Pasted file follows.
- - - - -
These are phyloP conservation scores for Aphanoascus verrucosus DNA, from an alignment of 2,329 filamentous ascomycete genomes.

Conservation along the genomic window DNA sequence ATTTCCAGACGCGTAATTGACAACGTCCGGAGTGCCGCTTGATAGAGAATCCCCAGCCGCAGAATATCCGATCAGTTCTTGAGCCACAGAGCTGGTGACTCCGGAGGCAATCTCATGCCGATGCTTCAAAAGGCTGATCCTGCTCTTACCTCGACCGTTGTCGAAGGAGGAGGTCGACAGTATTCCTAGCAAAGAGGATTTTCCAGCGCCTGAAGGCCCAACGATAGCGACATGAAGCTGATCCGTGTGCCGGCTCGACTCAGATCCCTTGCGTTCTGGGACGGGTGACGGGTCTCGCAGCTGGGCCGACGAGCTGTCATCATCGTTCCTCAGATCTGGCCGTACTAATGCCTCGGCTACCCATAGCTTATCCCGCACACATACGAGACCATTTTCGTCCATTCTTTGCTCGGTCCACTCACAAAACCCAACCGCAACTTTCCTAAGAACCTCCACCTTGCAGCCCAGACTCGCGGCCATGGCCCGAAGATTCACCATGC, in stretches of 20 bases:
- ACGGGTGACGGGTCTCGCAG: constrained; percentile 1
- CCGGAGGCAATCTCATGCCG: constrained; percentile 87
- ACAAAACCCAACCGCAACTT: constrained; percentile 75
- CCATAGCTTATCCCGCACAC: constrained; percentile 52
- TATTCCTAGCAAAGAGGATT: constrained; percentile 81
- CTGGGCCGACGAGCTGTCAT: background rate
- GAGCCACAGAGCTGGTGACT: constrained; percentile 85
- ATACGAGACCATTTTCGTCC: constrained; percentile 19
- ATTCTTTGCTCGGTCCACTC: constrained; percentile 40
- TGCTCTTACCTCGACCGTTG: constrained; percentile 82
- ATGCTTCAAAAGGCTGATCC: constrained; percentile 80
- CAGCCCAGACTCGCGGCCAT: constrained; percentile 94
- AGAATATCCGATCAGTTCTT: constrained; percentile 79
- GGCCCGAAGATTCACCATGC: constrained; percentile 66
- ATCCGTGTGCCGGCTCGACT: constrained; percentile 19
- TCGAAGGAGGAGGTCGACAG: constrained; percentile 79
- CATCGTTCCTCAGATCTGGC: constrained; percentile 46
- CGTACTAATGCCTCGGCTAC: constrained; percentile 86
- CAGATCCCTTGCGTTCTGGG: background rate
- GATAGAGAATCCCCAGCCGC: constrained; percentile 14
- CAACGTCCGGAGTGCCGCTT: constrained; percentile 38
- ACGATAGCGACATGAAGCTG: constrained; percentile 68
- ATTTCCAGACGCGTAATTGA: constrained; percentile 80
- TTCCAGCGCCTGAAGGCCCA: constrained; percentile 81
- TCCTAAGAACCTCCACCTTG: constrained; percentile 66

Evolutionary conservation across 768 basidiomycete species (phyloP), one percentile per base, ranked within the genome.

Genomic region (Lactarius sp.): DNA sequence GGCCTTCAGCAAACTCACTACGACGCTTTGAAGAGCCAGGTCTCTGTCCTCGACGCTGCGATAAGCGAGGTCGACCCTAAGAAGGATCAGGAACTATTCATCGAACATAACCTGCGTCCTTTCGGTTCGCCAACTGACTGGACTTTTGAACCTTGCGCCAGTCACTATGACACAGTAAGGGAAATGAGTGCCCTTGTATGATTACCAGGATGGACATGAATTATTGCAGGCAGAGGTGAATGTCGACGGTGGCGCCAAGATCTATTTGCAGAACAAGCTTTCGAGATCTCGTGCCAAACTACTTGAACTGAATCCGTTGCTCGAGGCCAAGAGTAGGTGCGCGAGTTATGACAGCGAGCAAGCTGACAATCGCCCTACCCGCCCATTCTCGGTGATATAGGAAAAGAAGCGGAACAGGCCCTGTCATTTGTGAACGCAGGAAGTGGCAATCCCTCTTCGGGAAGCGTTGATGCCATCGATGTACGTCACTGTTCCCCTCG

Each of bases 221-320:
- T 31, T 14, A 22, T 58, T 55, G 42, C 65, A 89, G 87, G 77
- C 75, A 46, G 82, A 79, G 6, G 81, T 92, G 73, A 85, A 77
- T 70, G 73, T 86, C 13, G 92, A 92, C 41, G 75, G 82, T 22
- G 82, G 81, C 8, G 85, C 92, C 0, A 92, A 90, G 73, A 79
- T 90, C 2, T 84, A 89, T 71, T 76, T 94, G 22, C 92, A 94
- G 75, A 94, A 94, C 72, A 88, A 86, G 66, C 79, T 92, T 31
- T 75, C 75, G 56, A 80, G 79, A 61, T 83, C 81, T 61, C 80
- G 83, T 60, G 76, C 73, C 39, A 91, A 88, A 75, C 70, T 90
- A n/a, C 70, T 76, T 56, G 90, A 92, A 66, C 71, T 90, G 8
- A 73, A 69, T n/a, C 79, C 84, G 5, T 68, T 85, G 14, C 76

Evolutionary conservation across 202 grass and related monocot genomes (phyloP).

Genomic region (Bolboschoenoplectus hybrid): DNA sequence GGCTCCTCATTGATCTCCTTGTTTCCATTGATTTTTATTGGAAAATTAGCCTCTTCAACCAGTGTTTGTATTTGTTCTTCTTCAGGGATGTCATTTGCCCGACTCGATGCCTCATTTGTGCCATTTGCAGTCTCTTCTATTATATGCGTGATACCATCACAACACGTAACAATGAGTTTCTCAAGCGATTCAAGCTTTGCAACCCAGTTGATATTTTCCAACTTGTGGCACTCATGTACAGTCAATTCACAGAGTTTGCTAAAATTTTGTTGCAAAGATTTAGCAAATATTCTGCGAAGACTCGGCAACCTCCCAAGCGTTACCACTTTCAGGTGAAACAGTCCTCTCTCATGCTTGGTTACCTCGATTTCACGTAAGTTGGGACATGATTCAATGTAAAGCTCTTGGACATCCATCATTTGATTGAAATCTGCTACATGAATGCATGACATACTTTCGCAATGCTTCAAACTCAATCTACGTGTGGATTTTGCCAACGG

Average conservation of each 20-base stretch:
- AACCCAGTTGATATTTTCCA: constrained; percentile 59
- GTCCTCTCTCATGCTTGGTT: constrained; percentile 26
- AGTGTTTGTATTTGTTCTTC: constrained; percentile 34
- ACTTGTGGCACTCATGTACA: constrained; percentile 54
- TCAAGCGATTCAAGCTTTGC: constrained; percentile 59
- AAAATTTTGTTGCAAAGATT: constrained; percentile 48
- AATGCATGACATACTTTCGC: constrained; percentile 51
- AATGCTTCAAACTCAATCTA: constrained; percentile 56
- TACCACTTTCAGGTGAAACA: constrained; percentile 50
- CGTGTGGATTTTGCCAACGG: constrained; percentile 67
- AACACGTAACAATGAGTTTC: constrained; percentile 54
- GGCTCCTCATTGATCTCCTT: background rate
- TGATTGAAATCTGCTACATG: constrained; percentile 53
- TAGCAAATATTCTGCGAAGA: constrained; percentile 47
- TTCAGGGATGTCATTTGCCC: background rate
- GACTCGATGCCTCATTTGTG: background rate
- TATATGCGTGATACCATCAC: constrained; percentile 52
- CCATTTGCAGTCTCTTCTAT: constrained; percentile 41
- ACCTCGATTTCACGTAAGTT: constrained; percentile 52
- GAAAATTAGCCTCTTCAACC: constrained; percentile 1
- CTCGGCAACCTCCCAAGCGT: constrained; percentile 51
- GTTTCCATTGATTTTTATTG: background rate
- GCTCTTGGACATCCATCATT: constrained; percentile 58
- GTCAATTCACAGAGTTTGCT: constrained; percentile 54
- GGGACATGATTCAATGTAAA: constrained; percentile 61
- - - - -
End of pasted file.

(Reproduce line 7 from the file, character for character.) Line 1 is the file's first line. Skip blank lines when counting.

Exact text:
- TATTCCTAGCAAAGAGGATT: constrained; percentile 81